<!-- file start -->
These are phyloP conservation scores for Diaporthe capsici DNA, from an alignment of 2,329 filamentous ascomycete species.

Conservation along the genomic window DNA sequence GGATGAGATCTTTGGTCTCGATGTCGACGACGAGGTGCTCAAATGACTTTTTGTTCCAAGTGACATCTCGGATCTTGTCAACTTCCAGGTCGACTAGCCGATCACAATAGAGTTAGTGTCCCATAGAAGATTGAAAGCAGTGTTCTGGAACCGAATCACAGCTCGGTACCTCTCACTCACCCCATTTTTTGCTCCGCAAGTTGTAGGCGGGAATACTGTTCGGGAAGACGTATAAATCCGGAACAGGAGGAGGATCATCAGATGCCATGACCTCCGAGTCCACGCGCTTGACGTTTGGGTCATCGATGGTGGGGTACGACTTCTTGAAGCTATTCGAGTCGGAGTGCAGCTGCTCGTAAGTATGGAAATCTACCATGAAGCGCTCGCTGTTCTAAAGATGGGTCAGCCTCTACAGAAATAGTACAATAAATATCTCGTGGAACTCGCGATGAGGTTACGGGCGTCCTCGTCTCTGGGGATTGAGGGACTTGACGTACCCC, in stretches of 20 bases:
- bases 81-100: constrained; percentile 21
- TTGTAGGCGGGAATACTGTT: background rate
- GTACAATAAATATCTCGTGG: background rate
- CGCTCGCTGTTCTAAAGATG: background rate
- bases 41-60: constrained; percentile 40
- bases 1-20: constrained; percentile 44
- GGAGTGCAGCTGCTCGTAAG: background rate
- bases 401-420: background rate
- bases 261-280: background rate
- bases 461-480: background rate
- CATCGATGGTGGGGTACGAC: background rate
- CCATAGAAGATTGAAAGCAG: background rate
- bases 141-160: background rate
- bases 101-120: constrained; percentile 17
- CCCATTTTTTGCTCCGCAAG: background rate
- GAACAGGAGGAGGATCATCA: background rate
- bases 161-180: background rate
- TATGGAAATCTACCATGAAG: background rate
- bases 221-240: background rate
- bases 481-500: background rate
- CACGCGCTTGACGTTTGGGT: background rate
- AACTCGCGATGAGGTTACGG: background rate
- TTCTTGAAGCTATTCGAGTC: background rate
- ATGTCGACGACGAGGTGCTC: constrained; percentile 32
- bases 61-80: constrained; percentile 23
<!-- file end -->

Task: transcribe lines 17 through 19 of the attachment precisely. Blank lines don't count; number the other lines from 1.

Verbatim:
- CCCATTTTTTGCTCCGCAAG: background rate
- GAACAGGAGGAGGATCATCA: background rate
- bases 161-180: background rate